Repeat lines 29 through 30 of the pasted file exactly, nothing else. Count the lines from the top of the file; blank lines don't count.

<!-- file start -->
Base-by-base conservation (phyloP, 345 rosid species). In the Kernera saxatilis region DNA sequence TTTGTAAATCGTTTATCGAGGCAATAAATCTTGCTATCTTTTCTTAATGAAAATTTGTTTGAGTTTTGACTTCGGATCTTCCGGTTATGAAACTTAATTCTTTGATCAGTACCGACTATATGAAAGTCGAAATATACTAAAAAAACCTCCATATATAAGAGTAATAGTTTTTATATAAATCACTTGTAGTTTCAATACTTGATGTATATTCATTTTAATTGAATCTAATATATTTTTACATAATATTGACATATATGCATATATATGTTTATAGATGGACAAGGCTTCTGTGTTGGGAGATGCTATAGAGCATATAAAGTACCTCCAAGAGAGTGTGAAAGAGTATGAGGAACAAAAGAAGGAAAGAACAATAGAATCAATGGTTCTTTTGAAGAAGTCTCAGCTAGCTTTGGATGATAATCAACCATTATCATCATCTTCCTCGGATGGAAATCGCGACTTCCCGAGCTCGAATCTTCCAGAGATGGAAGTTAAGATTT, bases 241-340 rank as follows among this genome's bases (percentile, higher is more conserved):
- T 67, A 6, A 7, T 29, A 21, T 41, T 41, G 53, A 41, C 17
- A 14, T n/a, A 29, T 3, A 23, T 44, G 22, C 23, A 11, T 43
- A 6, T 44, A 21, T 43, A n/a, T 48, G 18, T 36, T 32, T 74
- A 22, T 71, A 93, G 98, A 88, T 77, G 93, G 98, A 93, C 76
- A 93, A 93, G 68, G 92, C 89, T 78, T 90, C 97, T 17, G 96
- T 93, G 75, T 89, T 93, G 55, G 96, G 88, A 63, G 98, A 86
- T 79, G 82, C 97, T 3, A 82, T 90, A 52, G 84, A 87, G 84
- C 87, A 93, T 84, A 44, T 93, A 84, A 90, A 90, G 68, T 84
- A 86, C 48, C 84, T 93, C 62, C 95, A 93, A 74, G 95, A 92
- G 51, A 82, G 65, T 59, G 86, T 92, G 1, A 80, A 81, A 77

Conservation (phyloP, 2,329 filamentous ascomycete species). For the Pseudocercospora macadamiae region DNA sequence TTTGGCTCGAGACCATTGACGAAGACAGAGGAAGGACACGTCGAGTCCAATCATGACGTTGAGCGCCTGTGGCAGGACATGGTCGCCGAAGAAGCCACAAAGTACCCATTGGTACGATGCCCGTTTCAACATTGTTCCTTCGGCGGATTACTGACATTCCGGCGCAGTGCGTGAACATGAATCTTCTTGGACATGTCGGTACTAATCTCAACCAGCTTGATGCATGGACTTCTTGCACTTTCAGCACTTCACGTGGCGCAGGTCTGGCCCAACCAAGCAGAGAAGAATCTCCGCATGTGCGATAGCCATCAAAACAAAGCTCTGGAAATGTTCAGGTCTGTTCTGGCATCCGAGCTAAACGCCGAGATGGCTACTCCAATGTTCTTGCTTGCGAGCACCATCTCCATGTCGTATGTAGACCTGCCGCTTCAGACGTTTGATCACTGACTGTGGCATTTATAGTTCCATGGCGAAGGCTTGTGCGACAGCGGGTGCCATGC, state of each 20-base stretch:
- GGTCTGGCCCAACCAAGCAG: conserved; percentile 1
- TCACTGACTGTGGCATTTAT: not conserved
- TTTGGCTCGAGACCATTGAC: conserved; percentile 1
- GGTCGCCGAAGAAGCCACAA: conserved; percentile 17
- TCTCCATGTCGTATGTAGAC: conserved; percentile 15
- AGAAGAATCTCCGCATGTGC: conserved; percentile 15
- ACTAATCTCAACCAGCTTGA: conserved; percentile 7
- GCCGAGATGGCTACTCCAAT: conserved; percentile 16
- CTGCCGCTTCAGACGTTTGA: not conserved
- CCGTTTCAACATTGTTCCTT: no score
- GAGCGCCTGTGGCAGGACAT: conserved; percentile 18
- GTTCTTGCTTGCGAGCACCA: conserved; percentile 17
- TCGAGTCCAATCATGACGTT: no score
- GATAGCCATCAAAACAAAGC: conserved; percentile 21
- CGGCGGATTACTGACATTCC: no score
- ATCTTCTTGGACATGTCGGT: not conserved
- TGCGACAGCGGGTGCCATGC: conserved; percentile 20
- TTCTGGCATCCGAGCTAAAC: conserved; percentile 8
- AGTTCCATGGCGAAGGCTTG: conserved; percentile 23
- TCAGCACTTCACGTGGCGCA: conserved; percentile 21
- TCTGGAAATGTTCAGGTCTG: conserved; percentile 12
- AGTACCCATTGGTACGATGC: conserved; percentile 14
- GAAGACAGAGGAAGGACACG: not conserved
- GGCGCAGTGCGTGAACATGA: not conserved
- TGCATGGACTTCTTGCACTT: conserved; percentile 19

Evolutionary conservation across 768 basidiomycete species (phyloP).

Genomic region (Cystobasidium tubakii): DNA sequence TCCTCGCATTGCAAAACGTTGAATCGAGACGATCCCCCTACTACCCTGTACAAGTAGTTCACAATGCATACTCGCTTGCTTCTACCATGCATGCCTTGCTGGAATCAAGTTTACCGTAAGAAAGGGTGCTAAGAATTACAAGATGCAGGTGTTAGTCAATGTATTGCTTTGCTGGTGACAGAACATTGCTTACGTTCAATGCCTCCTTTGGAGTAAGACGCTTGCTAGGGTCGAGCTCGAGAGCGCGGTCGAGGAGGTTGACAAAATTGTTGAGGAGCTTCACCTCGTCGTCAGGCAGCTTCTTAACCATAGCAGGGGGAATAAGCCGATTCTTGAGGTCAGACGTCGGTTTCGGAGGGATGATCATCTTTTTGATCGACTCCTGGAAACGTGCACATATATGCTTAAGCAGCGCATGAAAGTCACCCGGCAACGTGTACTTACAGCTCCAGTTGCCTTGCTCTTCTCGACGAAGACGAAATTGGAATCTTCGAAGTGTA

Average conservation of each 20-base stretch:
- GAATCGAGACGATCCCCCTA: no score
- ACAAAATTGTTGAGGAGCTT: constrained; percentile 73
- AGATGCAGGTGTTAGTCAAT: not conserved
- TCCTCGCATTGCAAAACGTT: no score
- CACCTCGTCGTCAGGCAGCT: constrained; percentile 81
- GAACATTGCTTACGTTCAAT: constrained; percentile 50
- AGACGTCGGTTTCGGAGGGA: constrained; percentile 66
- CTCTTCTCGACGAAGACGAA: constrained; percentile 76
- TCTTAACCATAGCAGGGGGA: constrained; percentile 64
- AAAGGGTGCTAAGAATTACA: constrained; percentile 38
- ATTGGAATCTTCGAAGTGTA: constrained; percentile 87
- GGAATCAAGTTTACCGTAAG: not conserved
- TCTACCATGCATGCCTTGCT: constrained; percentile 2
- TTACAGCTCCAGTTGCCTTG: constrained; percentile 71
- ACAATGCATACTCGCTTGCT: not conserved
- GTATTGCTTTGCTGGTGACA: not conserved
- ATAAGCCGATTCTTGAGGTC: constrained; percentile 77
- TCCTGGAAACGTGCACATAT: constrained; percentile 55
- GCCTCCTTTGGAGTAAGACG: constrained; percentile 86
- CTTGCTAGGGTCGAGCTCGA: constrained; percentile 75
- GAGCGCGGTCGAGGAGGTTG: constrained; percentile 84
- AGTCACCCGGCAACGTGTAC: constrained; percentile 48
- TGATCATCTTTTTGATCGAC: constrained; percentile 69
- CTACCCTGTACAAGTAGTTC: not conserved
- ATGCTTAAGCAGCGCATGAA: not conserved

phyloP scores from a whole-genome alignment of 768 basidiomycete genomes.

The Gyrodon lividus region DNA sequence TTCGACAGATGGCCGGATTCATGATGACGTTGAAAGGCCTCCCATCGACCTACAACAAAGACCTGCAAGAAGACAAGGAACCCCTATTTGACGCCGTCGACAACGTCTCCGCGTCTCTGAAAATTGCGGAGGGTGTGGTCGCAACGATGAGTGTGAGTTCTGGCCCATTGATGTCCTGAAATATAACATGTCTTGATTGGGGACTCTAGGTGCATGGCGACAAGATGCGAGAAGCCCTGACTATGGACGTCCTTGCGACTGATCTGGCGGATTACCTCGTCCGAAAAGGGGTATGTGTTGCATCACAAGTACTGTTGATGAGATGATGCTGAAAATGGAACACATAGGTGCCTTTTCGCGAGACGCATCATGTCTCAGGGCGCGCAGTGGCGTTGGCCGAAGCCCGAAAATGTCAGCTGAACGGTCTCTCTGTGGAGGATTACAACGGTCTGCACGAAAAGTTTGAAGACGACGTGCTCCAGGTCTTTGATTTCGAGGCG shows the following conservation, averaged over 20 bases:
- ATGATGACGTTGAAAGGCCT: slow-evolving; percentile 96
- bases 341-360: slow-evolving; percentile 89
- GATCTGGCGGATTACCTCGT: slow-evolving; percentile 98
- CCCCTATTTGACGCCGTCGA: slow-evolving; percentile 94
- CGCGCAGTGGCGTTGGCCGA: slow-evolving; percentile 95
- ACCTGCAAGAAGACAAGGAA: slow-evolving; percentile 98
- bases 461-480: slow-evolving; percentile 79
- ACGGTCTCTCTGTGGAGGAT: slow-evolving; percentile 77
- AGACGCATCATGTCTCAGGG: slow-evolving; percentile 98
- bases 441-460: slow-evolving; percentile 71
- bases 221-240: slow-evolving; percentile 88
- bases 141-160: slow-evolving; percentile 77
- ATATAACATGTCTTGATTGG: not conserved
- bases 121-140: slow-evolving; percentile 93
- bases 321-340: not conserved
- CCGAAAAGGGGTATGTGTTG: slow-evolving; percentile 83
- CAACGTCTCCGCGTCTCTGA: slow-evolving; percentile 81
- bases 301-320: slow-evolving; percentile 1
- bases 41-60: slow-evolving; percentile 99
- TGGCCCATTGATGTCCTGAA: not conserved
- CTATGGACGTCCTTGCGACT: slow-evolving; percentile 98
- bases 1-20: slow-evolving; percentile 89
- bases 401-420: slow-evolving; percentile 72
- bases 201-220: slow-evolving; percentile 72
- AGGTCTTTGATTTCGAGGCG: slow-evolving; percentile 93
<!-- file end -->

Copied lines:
- TGCGACAGCGGGTGCCATGC: conserved; percentile 20
- TTCTGGCATCCGAGCTAAAC: conserved; percentile 8